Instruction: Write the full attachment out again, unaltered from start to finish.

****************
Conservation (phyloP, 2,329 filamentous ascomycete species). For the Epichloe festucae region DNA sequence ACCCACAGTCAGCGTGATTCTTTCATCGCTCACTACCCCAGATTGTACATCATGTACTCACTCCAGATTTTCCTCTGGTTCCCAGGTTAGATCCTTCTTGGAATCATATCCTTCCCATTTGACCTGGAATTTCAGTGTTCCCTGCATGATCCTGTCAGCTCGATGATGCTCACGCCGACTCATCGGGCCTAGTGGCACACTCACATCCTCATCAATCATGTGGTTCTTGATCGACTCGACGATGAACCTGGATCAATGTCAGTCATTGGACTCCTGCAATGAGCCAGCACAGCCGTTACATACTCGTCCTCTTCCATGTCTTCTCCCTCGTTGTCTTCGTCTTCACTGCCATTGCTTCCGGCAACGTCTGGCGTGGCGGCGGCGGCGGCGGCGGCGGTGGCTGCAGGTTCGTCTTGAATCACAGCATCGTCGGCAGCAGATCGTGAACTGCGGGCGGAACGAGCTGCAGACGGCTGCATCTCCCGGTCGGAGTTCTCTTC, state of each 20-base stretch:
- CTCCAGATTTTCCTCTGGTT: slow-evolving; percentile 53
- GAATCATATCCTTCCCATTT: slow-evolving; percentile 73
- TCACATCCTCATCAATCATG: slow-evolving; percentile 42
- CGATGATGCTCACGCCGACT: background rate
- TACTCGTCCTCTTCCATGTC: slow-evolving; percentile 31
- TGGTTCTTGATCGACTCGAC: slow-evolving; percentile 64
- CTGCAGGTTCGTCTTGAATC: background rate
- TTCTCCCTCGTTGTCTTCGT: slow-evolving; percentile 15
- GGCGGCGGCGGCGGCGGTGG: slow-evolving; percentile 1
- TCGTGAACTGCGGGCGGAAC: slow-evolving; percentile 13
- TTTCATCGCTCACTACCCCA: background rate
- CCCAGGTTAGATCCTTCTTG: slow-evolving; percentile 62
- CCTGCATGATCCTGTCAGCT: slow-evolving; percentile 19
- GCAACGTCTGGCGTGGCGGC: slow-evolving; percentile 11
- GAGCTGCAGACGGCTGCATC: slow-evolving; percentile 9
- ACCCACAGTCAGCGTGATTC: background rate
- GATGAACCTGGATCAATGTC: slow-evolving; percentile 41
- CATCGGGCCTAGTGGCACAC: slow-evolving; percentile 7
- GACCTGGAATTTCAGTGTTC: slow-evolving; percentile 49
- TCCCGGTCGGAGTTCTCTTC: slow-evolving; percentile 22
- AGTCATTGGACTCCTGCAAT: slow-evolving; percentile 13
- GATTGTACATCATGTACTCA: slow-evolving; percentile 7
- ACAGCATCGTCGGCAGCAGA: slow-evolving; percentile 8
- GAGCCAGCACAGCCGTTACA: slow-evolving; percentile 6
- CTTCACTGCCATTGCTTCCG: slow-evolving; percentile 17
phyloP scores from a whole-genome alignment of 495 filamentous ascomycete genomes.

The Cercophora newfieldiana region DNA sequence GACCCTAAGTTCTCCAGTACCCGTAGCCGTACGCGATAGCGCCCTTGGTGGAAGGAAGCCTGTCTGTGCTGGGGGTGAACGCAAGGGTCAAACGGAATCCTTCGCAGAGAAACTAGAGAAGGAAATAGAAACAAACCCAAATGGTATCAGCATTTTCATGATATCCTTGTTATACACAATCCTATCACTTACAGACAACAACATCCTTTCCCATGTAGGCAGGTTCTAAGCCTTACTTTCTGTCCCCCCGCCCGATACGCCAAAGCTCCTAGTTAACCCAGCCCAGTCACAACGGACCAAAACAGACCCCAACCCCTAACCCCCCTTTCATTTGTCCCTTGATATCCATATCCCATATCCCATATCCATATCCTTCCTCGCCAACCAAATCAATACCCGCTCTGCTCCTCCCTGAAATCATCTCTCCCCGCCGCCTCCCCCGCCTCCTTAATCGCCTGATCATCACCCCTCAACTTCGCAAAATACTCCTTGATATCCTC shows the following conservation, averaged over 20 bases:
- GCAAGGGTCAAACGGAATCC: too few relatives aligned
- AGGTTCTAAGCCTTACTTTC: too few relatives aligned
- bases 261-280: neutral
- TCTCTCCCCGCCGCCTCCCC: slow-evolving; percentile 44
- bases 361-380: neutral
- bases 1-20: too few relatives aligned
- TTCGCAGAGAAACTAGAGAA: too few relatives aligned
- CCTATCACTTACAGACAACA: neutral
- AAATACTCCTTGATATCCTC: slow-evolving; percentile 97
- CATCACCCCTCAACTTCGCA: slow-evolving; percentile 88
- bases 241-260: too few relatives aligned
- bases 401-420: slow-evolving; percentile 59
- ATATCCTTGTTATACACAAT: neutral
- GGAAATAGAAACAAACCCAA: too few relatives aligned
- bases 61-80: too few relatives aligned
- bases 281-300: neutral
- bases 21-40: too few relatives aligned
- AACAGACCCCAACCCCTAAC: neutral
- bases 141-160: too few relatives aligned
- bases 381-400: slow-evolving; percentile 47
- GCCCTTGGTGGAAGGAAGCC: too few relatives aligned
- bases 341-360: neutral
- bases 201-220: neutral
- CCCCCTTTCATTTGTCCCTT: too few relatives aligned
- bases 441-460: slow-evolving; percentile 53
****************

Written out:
Conservation (phyloP, 2,329 filamentous ascomycete species). For the Epichloe festucae region DNA sequence ACCCACAGTCAGCGTGATTCTTTCATCGCTCACTACCCCAGATTGTACATCATGTACTCACTCCAGATTTTCCTCTGGTTCCCAGGTTAGATCCTTCTTGGAATCATATCCTTCCCATTTGACCTGGAATTTCAGTGTTCCCTGCATGATCCTGTCAGCTCGATGATGCTCACGCCGACTCATCGGGCCTAGTGGCACACTCACATCCTCATCAATCATGTGGTTCTTGATCGACTCGACGATGAACCTGGATCAATGTCAGTCATTGGACTCCTGCAATGAGCCAGCACAGCCGTTACATACTCGTCCTCTTCCATGTCTTCTCCCTCGTTGTCTTCGTCTTCACTGCCATTGCTTCCGGCAACGTCTGGCGTGGCGGCGGCGGCGGCGGCGGCGGTGGCTGCAGGTTCGTCTTGAATCACAGCATCGTCGGCAGCAGATCGTGAACTGCGGGCGGAACGAGCTGCAGACGGCTGCATCTCCCGGTCGGAGTTCTCTTC, state of each 20-base stretch:
- CTCCAGATTTTCCTCTGGTT: slow-evolving; percentile 53
- GAATCATATCCTTCCCATTT: slow-evolving; percentile 73
- TCACATCCTCATCAATCATG: slow-evolving; percentile 42
- CGATGATGCTCACGCCGACT: background rate
- TACTCGTCCTCTTCCATGTC: slow-evolving; percentile 31
- TGGTTCTTGATCGACTCGAC: slow-evolving; percentile 64
- CTGCAGGTTCGTCTTGAATC: background rate
- TTCTCCCTCGTTGTCTTCGT: slow-evolving; percentile 15
- GGCGGCGGCGGCGGCGGTGG: slow-evolving; percentile 1
- TCGTGAACTGCGGGCGGAAC: slow-evolving; percentile 13
- TTTCATCGCTCACTACCCCA: background rate
- CCCAGGTTAGATCCTTCTTG: slow-evolving; percentile 62
- CCTGCATGATCCTGTCAGCT: slow-evolving; percentile 19
- GCAACGTCTGGCGTGGCGGC: slow-evolving; percentile 11
- GAGCTGCAGACGGCTGCATC: slow-evolving; percentile 9
- ACCCACAGTCAGCGTGATTC: background rate
- GATGAACCTGGATCAATGTC: slow-evolving; percentile 41
- CATCGGGCCTAGTGGCACAC: slow-evolving; percentile 7
- GACCTGGAATTTCAGTGTTC: slow-evolving; percentile 49
- TCCCGGTCGGAGTTCTCTTC: slow-evolving; percentile 22
- AGTCATTGGACTCCTGCAAT: slow-evolving; percentile 13
- GATTGTACATCATGTACTCA: slow-evolving; percentile 7
- ACAGCATCGTCGGCAGCAGA: slow-evolving; percentile 8
- GAGCCAGCACAGCCGTTACA: slow-evolving; percentile 6
- CTTCACTGCCATTGCTTCCG: slow-evolving; percentile 17
phyloP scores from a whole-genome alignment of 495 filamentous ascomycete genomes.

The Cercophora newfieldiana region DNA sequence GACCCTAAGTTCTCCAGTACCCGTAGCCGTACGCGATAGCGCCCTTGGTGGAAGGAAGCCTGTCTGTGCTGGGGGTGAACGCAAGGGTCAAACGGAATCCTTCGCAGAGAAACTAGAGAAGGAAATAGAAACAAACCCAAATGGTATCAGCATTTTCATGATATCCTTGTTATACACAATCCTATCACTTACAGACAACAACATCCTTTCCCATGTAGGCAGGTTCTAAGCCTTACTTTCTGTCCCCCCGCCCGATACGCCAAAGCTCCTAGTTAACCCAGCCCAGTCACAACGGACCAAAACAGACCCCAACCCCTAACCCCCCTTTCATTTGTCCCTTGATATCCATATCCCATATCCCATATCCATATCCTTCCTCGCCAACCAAATCAATACCCGCTCTGCTCCTCCCTGAAATCATCTCTCCCCGCCGCCTCCCCCGCCTCCTTAATCGCCTGATCATCACCCCTCAACTTCGCAAAATACTCCTTGATATCCTC shows the following conservation, averaged over 20 bases:
- GCAAGGGTCAAACGGAATCC: too few relatives aligned
- AGGTTCTAAGCCTTACTTTC: too few relatives aligned
- bases 261-280: neutral
- TCTCTCCCCGCCGCCTCCCC: slow-evolving; percentile 44
- bases 361-380: neutral
- bases 1-20: too few relatives aligned
- TTCGCAGAGAAACTAGAGAA: too few relatives aligned
- CCTATCACTTACAGACAACA: neutral
- AAATACTCCTTGATATCCTC: slow-evolving; percentile 97
- CATCACCCCTCAACTTCGCA: slow-evolving; percentile 88
- bases 241-260: too few relatives aligned
- bases 401-420: slow-evolving; percentile 59
- ATATCCTTGTTATACACAAT: neutral
- GGAAATAGAAACAAACCCAA: too few relatives aligned
- bases 61-80: too few relatives aligned
- bases 281-300: neutral
- bases 21-40: too few relatives aligned
- AACAGACCCCAACCCCTAAC: neutral
- bases 141-160: too few relatives aligned
- bases 381-400: slow-evolving; percentile 47
- GCCCTTGGTGGAAGGAAGCC: too few relatives aligned
- bases 341-360: neutral
- bases 201-220: neutral
- CCCCCTTTCATTTGTCCCTT: too few relatives aligned
- bases 441-460: slow-evolving; percentile 53